When we’re in community with others who are enthusiastic about a particular approach to life, it’s possible to fall into a kind of fundamentalism in which we limit ourselves to viewing life through the lens of that approach. I experienced this myself when I was learning Nonviolent Communication (NVC). In this article, I describe my experience of fundamentalism, I explore how fundamentalism can follow from the stories we hold about our spiritual practices, and I suggest how we can translate these stories so we can maintain our open-mindedness, awareness, and flexibility as we participate in spiritual community.
My Experience of Fundamentalism
I started learning NVC in 2000. My experience of fundamentalism began in 2002 after I made a decision to adopt NVC as a spiritual practice. Here’s what happened in the years that followed:
When I adopted NVC as a spiritual practice, I also adopted a certain system as a guiding principle for my life: the system of beliefs, values, thought patterns, and language patterns that I’d been absorbing from the NVC community. After years of practice, I had developed new habits; I was using this system to guide my thoughts, speech, and actions. This was an achievement I’d been working toward for a long time—but it had some unintended consequences. In subtle ways, I was becoming dependent on this system for making sense of the world, for communicating with others, and for making choices in life. It was getting harder for me to think outside the box of the beliefs and values I’d adopted. And a subtle rigidity had crept into my speech and writing.
When conflicts arose, I fell into certain habits. Internally, I started doing certain processes—this helped me stay focused, but it also limited my capacity for being with others. I started viewing situations through the lens of certain models—this helped me stay centered, but it also limited my capacity to perceive all aspects of situations clearly. And I started filtering my speech through certain language patterns—this helped me avoid saying things I might regret, but it also limited my spontaneity and transparency. For instance, in conflict situations I felt comfortable telling others about my feelings but I rarely revealed my thoughts and perspectives.
My intimate partners were the first to point out my rigidity. Sometimes when I got frustrated, I would drop the system entirely and respond to them more transparently and spontaneously. What I said at these times was often more provocative—but to my surprise, they often appreciated my aliveness, transparency, and openness.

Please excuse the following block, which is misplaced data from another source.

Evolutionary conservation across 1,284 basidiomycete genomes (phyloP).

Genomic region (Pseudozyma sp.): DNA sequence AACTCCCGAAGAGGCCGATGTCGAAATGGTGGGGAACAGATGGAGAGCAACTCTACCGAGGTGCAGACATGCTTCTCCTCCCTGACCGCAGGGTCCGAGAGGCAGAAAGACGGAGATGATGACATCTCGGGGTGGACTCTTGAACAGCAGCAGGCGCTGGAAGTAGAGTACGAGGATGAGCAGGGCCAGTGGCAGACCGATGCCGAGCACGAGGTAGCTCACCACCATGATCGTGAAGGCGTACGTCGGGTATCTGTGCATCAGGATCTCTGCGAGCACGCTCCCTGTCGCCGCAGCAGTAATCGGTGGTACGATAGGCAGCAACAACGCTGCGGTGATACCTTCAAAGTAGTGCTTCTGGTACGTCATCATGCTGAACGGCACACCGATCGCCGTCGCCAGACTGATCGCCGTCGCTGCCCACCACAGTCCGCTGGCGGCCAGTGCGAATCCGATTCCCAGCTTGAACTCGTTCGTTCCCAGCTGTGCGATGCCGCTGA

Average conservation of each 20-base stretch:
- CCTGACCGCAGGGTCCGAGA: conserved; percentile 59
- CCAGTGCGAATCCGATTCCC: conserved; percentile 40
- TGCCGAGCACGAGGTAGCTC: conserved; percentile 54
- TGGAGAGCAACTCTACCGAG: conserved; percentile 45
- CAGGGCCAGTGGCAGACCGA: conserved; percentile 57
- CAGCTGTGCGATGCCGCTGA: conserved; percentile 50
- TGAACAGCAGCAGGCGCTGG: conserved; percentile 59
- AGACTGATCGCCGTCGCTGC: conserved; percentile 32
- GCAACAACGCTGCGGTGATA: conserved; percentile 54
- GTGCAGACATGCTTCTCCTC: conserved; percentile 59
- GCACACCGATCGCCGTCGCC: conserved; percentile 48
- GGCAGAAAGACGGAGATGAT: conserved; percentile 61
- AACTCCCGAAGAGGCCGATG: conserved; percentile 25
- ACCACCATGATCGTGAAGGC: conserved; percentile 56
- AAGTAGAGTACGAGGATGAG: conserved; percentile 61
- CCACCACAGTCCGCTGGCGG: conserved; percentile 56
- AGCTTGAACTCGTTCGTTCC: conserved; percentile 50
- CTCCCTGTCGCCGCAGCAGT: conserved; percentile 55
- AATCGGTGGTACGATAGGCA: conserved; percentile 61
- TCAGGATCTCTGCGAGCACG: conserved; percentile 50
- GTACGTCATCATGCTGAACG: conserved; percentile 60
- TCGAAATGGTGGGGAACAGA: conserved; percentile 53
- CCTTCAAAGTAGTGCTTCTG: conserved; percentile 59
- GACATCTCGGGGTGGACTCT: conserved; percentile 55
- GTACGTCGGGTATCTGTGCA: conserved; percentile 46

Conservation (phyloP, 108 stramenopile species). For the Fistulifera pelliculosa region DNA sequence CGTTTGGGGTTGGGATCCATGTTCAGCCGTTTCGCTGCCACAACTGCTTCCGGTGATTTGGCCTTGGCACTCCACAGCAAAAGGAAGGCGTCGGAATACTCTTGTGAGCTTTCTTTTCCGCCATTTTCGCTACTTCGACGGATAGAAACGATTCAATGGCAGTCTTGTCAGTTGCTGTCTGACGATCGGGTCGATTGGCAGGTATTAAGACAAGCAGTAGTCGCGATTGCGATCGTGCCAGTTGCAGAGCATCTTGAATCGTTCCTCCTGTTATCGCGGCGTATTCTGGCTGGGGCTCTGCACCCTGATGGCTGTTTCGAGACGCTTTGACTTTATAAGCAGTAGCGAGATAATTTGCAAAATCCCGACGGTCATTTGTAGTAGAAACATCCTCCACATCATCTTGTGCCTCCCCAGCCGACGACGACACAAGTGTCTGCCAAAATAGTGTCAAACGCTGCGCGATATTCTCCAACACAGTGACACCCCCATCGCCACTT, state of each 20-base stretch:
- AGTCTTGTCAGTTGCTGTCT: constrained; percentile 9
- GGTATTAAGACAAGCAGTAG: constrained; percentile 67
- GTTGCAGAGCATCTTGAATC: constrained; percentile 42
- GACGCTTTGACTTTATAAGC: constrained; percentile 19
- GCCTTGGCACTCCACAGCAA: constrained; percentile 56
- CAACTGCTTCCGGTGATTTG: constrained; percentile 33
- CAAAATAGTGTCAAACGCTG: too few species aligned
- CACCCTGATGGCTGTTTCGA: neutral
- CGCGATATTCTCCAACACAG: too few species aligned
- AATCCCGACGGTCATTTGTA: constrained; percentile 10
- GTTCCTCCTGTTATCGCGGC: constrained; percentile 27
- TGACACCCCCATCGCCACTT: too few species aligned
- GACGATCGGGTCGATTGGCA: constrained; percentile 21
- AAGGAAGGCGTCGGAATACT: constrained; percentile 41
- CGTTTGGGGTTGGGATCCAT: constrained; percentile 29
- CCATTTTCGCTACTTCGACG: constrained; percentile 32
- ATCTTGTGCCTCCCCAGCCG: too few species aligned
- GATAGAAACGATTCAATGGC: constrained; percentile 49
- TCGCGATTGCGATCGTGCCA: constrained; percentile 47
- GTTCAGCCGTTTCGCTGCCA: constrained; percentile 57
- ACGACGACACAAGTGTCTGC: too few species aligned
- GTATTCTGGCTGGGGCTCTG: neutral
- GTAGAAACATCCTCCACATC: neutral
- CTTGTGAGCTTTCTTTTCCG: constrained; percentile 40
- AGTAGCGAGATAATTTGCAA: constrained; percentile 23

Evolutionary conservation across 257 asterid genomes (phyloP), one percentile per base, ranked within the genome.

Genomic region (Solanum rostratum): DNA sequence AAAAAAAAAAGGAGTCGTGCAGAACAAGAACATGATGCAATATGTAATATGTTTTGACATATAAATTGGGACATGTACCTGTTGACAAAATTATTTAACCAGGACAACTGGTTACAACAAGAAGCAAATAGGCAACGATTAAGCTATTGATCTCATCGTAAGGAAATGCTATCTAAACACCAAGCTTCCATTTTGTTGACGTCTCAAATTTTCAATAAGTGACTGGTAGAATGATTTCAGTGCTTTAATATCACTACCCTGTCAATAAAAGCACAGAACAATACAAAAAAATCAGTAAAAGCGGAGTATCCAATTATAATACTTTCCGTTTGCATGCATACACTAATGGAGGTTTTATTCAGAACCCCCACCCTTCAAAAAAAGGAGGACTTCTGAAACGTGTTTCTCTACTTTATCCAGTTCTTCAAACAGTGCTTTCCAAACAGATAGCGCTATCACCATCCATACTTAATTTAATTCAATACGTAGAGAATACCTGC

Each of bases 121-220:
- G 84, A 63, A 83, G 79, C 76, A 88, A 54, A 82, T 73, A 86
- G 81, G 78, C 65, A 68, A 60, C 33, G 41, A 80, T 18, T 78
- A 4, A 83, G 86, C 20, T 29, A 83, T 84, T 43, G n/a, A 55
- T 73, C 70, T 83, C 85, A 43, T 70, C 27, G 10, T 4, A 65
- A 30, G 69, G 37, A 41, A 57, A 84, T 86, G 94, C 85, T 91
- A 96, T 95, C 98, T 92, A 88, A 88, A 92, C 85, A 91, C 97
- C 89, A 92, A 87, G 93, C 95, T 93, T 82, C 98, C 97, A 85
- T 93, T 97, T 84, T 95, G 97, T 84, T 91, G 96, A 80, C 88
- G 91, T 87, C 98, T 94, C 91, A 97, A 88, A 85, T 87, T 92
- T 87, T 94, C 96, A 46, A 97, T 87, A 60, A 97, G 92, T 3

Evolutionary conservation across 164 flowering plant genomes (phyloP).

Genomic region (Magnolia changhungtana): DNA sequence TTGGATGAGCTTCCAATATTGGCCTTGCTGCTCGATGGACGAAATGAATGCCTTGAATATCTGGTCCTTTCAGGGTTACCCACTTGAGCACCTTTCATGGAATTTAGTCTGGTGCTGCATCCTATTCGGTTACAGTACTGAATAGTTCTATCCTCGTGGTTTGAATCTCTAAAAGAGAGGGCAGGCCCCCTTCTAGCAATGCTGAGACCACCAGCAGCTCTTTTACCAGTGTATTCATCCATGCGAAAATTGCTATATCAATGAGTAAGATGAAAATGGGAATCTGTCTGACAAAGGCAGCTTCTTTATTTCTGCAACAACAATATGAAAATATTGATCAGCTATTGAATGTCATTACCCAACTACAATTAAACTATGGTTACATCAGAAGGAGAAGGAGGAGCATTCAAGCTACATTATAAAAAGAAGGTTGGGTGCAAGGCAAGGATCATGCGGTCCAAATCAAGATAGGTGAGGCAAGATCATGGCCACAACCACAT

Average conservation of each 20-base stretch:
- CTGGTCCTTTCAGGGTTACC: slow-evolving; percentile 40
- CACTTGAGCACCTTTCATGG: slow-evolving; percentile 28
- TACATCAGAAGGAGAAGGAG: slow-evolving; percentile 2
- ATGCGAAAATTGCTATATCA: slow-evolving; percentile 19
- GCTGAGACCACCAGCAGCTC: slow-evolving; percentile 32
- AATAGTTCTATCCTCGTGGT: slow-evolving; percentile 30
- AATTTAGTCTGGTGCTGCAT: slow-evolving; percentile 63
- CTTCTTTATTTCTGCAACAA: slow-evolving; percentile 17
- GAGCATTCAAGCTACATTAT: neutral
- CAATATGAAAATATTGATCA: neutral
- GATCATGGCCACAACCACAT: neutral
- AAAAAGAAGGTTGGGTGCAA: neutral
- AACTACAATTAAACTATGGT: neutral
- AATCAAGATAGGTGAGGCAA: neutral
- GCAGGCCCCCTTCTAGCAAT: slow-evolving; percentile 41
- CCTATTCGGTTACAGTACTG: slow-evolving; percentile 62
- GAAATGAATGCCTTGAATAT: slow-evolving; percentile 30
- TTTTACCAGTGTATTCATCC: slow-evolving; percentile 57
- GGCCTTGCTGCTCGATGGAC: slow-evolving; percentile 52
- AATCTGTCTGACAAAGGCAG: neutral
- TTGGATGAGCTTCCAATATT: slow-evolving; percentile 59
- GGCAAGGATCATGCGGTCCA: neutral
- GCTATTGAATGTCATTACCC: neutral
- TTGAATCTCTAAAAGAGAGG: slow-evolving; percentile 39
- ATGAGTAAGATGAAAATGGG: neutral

Occasionally the system would break down in the middle of a conflict. Sometimes I would get too angry to stay focused on my internal process, and sometimes the person I was in conflict with would interrupt my process by asking me to stop doing it. At these times, I felt as if a rug had been pulled out from under me.
What was going on? I had a problem: I was trying to use a single system to make sense of all the subtleties of life. I had become attached to that system, believing it could solve all my problems. And I had identified with it, viewing it as a part of me.
—from my book Tricksters in the Desert
This attachment and identification had formed over a period of years, and it took years of intentional work for me to undo them. At this point, I still have all the helpful skills I learned through my years of practicing NVC, but I experience more freedom to choose from a range of perspectives and approaches to life. Was my experience with fundamentalism an inevitable stage on my spiritual path? Perhaps—but perhaps not.
Fundamentalism and Our Stories
Fundamentalism can follow from the stories we hold about our spiritual practices. To show how this works, I’ll use NVC as an example—but keep in mind that these issues are not specific to NVC; I believe the same dynamics apply to any spiritual practice, in any spiritual community.
As I was learning NVC, I often heard various versions of the following story:
By living NVC in each moment and trusting the NVC process, we can embody NVC consciousness, model this consciousness for others, and facilitate social change—creating a more compassionate world.
This story offered a vision of transformation and social change that I found very appealing, and NVC was based on humanistic values that I appreciated. This contributed to my willingness—and in fact eagerness—to adopt NVC as the overarching approach to my life for a number of years.